Editorial: New transfer agreement not enough

Most students typically attend community college to receive an Associate’s Degree or transfer to a 4-year university. But those looking to transfer are in for a challenge with the current state of education in California. Tuition is steadily rising, and schools are accepting fewer transfers every year.

On the surface, the new Transfer Admission Guarantee program appears to be a step in the right direction toward assisting students’ transfer hopes. But when one takes a good look at the revamped TAG, it is clear it is not enough, and not entirely fair.

The program guarantees admission to seven schools in the University of California system, three in the California State University system, and two private schools.

It’s nice to see the college making an attempt to assist students in their continued education, but these schools will only work for some students. Once transfer hopefuls see the schools covered under TAG, they may come to realize they don’t have an option that fits their financial situation or their field of study.

The top two institutions in the UC system, UCLA and UC Berkeley are excluded from the program. On the Cal State side, only CSU Channel Islands grants admission to students from the United States. CSU Northridge and San Francisco State University only grant admission for international students through TAG.

With 23 campuses in the Cal State system, having just one in the TAG agreement is unacceptable. Especially when CSU’s are easier on your wallet and offer majors unavailable at some of the UC campuses.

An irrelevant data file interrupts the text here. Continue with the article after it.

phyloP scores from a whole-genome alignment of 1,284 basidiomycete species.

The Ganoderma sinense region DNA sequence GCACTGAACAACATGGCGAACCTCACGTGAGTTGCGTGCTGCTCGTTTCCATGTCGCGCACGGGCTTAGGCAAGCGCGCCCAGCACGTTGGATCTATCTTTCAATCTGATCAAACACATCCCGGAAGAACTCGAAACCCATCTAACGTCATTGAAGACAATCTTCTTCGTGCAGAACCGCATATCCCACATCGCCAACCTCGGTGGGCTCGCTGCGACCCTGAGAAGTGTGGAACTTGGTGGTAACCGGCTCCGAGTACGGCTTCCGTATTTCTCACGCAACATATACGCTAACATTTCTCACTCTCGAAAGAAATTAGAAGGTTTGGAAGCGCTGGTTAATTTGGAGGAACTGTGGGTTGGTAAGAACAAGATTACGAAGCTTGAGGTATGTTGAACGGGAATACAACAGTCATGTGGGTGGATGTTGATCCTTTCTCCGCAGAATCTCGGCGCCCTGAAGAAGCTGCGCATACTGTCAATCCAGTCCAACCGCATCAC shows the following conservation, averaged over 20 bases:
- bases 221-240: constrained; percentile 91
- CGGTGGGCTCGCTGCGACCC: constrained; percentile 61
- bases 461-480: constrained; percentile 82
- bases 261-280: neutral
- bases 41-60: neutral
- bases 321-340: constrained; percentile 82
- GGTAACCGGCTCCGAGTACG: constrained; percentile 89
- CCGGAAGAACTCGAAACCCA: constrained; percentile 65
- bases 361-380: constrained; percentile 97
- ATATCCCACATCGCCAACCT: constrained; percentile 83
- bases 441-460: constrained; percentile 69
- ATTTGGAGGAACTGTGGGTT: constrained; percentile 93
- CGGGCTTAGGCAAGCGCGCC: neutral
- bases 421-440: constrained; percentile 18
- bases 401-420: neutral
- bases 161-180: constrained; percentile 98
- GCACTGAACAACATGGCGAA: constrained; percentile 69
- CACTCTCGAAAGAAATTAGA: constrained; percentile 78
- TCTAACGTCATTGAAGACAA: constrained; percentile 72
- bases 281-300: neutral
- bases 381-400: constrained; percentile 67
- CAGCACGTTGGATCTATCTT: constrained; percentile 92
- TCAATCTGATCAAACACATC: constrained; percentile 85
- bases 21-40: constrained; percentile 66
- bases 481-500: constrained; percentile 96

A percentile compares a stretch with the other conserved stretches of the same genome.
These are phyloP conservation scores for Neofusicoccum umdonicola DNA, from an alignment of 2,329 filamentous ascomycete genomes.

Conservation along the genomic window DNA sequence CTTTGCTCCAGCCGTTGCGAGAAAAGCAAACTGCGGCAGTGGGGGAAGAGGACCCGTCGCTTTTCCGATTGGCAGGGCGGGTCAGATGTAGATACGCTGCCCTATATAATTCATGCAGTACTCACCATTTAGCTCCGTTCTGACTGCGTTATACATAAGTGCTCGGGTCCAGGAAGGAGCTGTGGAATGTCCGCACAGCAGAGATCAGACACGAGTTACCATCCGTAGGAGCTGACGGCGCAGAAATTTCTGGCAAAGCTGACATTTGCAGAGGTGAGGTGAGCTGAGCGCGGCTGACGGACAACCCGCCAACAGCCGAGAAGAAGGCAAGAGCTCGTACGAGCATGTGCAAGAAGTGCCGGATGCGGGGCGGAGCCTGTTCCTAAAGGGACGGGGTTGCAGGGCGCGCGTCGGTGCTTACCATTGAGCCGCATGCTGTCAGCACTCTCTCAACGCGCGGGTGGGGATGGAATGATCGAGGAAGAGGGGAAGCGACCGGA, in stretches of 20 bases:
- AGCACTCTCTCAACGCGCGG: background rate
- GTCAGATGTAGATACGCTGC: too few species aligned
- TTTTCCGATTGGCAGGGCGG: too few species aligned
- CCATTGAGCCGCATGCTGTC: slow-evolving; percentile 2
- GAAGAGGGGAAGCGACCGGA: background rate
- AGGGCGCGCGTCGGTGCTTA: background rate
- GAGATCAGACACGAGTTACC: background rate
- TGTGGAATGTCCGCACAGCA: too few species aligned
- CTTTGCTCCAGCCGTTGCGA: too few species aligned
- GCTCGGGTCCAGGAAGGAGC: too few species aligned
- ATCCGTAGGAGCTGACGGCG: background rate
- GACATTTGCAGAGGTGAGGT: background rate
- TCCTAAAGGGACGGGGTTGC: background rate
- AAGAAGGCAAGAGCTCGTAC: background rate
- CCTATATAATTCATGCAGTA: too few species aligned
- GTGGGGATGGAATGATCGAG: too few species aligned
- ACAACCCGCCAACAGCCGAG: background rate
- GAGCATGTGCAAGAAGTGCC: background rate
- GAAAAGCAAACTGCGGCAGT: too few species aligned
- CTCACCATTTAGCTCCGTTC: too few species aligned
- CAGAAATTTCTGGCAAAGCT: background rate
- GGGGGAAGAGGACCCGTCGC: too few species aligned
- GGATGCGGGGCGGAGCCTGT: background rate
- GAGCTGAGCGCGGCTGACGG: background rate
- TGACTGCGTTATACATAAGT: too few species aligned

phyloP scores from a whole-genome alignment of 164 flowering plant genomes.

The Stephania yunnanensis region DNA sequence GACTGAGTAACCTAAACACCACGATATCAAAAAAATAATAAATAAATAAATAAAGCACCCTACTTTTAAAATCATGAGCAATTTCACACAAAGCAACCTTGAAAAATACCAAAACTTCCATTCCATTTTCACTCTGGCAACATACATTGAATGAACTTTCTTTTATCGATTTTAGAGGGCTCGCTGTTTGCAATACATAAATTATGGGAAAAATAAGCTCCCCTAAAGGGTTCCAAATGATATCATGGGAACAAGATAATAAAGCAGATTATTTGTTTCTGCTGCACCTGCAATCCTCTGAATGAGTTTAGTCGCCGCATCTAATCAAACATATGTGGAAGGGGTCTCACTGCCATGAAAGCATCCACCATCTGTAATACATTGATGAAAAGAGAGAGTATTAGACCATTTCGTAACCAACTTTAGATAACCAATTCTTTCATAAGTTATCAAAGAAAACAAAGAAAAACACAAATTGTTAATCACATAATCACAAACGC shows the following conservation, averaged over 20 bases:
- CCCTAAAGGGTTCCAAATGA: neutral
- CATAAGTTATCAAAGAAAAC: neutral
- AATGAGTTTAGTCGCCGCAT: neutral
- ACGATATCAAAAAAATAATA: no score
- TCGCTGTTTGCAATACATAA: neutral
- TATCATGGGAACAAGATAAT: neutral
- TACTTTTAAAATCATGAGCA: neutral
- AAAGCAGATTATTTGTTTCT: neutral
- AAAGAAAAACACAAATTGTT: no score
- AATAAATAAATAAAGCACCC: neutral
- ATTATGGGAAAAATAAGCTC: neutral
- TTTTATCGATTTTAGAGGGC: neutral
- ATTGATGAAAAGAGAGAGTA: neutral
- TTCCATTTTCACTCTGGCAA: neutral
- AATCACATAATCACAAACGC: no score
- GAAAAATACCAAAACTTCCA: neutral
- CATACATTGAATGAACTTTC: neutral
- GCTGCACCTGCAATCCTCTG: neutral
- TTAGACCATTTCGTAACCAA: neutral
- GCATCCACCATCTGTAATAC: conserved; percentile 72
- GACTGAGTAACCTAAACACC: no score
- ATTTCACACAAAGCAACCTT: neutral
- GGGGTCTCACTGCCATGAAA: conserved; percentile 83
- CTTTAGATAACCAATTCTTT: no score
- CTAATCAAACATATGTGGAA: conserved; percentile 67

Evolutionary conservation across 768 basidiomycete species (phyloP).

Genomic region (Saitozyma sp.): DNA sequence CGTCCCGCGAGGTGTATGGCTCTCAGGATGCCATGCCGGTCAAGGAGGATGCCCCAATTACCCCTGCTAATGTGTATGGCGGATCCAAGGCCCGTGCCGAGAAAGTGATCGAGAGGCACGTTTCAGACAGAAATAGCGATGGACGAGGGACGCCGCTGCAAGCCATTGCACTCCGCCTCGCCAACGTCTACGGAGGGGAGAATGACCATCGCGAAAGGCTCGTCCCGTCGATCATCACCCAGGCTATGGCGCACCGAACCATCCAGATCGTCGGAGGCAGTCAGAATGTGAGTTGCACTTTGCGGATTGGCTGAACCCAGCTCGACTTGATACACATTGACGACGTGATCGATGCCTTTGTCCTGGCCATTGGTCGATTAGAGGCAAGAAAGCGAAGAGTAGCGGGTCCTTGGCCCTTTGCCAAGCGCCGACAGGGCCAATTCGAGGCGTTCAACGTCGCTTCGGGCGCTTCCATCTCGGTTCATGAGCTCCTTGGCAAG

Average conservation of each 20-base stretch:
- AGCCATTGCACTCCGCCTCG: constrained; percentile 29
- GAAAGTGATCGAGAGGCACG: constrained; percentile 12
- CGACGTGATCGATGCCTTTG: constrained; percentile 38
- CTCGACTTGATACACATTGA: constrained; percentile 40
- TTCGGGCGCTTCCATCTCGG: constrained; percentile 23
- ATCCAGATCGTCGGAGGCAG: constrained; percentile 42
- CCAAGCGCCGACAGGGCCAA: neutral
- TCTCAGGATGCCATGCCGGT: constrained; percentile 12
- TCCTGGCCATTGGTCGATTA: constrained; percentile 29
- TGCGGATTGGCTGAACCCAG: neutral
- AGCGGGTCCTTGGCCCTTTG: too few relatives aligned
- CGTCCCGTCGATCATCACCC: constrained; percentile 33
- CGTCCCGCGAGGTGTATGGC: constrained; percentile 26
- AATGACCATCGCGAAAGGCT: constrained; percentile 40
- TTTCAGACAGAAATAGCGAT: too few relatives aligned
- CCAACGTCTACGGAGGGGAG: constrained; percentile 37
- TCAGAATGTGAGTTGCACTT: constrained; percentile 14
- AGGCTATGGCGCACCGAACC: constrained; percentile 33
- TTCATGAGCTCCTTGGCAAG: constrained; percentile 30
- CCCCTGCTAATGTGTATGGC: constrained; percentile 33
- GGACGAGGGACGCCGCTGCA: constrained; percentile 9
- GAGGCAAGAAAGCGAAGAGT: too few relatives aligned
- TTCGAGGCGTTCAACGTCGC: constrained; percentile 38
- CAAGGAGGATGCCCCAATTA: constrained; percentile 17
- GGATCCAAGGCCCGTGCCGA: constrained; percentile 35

To have seven UC schools and only one CSU involved seems illogical. Having two of the most popular CSU’s only guarantee international students admission isn’t fair to those born and raised in California or in the United States as a whole.

Some of the most popular CSU campuses: Fullerton, Long Beach and San Diego, are completely left out. Even if these school’s requirements were potentially tough to attain, they should be options.

Popular UC campuses included in TAG, such as UCSB or UC Davis, have specific requirements that may be different from the rest of the schools available in TAG. Students may need to target one or two schools to ensure fufilling their requirements.

Also, City College’s Transfer Center fails to publicize the possibility of out of state transfers. Utilizing the Western Undergraduate Exchange program, students can attempt to transfer to over 100 schools across the Western US at just 150 percent of the cost that in-state students pay.

It’s great to see City College making an attempt to work through the difficult time our state is having to give us options, but it is simply not enough, and is generally unfair to certain students.

To those left out of the new TAG program: good luck finding your own way out. You’re going to need it.